As noted above, using the definition applied in this report the differences between disabled and non-disabled children are not huge and it appears that the clear differences in the socio-economic characteristics between disabled and non-disabled children may be behind the many other differences between these children. After controlling for the different socio-economic characteristics of disabled and non-disabled children, disability was only associated with one of the outcomes and experiences considered in the multivariate analyses - the child's social, emotional and behavioural development. Limiting disability was also independently associated - and more strongly - with the child's social development. It was also found to be associated with lower warmth in the parent-child relationship and higher parenting stress.
Thus having a disability is linked with a greater likelihood of having early social, emotional or behavioural difficulties. In many cases the disability indicator used here will actually be identifying a long-standing condition linked to that area of the child's development. In other cases, the specific disability reported may be one which affects areas of the child's development which subsequently affect their social experience. The lower warmth in the parent-child relationship may be similarly explained; specific conditions will make parent-child interactions more challenging. Higher stress amongst parents of children with limiting disabilities is perhaps unsurprising. These parents face the daily challenges faced by all parents of young children along with those additional challenges presented by a child with a limiting condition.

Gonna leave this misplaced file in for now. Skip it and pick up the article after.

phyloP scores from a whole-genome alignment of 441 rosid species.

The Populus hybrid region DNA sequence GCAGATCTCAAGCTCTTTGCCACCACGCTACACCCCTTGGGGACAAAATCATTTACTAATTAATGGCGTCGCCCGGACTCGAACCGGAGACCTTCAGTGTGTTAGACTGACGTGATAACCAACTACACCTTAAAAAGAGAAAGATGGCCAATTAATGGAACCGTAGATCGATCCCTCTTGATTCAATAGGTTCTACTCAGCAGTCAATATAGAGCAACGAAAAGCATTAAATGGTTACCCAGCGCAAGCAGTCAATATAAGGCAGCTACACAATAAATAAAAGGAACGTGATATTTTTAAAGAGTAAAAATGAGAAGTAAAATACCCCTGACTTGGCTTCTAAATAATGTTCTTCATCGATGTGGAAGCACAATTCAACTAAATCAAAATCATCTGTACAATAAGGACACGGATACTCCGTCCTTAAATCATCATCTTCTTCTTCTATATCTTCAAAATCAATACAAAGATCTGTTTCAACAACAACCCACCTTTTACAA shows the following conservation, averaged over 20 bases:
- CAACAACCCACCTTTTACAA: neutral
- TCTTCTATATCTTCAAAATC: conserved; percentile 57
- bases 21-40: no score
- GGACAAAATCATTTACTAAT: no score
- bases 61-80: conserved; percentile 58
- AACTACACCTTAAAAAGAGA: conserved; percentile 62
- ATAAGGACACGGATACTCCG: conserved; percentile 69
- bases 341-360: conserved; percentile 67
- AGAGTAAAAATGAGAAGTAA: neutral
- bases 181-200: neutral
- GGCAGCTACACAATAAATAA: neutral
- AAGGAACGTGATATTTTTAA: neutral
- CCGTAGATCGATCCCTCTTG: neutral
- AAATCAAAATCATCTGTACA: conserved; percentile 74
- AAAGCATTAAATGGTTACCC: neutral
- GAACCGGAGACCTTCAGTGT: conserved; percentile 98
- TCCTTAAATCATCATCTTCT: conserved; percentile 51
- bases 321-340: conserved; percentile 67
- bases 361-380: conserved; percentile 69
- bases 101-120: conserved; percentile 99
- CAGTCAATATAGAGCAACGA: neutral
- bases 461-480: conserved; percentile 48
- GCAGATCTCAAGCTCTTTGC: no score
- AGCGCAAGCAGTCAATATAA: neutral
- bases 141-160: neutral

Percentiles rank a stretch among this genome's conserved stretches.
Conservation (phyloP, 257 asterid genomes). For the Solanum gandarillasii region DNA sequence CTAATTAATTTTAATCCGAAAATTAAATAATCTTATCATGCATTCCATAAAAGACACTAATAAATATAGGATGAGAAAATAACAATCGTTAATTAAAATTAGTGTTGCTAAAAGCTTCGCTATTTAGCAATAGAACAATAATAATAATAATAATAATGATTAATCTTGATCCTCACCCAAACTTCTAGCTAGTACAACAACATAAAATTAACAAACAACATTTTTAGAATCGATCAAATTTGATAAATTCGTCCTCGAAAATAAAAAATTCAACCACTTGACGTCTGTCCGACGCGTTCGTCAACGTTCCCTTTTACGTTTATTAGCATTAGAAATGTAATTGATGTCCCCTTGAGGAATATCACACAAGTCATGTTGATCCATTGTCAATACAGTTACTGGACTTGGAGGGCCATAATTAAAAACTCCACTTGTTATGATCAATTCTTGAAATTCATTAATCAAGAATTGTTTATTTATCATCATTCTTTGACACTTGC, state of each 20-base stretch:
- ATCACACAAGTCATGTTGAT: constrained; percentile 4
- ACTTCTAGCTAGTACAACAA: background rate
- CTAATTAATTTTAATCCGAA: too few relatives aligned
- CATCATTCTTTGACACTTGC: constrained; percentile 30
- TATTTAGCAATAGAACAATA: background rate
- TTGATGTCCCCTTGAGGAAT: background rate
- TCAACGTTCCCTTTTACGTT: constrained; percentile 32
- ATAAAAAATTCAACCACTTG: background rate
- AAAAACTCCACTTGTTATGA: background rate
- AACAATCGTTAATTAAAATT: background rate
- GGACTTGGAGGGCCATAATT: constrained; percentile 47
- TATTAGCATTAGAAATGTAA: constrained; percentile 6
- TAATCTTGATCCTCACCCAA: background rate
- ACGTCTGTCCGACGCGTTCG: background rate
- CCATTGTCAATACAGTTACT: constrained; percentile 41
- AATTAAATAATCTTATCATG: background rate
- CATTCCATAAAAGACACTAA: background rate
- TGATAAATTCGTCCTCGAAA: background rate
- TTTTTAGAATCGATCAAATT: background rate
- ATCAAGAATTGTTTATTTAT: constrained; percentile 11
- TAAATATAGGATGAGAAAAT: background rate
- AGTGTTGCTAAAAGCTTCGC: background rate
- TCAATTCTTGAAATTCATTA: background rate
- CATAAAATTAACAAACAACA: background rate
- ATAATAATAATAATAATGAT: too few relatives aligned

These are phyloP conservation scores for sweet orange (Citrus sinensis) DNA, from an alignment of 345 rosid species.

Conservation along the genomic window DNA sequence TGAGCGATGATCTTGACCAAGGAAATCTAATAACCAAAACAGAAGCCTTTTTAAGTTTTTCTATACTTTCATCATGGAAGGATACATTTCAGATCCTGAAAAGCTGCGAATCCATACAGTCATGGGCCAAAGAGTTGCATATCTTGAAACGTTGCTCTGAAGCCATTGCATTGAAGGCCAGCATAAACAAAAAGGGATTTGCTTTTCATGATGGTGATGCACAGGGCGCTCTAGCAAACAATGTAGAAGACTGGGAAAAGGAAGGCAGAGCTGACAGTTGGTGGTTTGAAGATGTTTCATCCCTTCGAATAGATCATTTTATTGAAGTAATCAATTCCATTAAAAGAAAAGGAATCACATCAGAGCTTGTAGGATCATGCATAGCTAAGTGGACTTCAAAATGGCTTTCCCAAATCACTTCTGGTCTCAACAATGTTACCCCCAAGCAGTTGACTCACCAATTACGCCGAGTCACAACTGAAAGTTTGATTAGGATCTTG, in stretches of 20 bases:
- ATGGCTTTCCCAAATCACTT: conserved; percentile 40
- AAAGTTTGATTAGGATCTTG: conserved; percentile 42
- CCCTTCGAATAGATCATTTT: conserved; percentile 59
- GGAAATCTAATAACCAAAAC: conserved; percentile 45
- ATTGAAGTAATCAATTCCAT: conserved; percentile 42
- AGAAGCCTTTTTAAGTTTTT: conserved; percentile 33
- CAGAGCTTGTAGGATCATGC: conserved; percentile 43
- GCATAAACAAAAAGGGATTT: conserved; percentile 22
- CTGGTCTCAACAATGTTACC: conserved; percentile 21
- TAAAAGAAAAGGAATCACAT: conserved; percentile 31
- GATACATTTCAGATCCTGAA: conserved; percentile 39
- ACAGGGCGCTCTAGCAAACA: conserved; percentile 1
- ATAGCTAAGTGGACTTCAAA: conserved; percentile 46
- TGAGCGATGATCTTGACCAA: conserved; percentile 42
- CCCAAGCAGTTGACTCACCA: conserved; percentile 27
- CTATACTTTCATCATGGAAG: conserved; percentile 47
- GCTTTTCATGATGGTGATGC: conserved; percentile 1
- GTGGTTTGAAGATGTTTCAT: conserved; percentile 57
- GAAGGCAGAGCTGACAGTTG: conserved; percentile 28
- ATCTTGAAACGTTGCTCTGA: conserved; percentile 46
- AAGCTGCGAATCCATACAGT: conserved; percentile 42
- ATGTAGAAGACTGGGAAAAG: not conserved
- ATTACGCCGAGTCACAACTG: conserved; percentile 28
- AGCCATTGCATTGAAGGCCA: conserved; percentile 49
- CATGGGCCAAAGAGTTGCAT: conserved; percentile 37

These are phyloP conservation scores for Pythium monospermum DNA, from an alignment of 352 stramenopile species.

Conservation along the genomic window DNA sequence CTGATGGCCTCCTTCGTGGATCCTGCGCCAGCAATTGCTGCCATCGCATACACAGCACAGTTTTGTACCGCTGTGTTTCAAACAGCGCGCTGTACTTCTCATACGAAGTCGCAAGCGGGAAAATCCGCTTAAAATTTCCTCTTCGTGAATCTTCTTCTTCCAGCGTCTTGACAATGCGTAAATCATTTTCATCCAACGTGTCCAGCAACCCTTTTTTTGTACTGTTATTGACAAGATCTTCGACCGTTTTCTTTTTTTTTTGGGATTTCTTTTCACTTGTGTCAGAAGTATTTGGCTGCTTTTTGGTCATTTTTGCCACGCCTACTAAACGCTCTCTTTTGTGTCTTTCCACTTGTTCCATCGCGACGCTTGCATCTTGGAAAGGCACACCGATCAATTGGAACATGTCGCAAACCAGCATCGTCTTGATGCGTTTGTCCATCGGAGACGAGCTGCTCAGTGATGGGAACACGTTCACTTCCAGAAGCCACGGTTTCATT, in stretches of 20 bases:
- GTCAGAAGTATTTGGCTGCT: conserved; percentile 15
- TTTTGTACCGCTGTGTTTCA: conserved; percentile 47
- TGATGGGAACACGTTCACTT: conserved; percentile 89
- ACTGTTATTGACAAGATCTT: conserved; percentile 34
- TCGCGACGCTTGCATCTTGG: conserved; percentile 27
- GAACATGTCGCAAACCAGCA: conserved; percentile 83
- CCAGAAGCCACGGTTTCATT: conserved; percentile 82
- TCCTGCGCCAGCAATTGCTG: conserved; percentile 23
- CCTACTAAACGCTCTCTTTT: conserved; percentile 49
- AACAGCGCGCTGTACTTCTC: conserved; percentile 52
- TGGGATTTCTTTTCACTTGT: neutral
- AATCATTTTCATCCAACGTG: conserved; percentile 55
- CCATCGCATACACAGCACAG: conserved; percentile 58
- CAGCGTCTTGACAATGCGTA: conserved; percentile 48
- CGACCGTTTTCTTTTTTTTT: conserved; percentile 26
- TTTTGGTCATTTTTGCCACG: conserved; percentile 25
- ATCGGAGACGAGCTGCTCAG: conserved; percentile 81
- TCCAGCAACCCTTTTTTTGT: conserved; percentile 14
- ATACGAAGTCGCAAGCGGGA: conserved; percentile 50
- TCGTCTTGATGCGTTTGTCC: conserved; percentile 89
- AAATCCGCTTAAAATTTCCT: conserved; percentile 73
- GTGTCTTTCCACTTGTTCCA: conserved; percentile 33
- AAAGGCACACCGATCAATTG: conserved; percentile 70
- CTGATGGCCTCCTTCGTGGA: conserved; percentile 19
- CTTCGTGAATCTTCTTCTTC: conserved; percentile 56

Yet otherwise there is little in the data to distinguish the experiences of parents of disabled and non-disabled children. This does not correspond with research elsewhere which reports clear differences between these two groups. We do not suggest that these differences do not exist but rather that they do not occur here because of the definition of disability used, how differences in experiences were measured and the size of the sample.
The definition of disability used in the analysis was very broad, encompassing everything from asthma to mental illness. It is perhaps unsurprising that on considering, in depth, all children with any sort of disability, we find them to be quite a heterogeneous group. One obvious extension to the initial analysis conducted therefore, was to consider a more focussed definition of disability. This was done on the basis of the effects of the condition - restricting the definition to 'limiting' disability. However, even limiting disability was only found to be independently associated with a small number of outcomes associated with parenting and child development.
Further alternative definitions are possible, for example using the type of disability. In addition, using the unique longitudinal nature of GUS data, children could be distinguished in terms of whether disability was 'brief' (occurring at a single time point) or 'persistent' (occurring over multiple time points). Variations could also be considered in relation to age of onset
However disability is further defined, the key factor determining the feasibility of further analysis is the size of the resultant sub-group. With too precise a definition, the disabled sub-group will be too small for separate consideration. With too broad a definition, it appears that disability will not show any relationship with children's experiences and outcomes.
In addition, the experiences enquired about in the Growing Up in Scotland study are many and varied - designed to capture broad variations in a general population. A survey more focussed on identifying variation between the parents of disabled and non-disabled children would perhaps use questions designed to explore in a more focussed fashion, known differences between these two groups.
Email: Fiona McDiarmid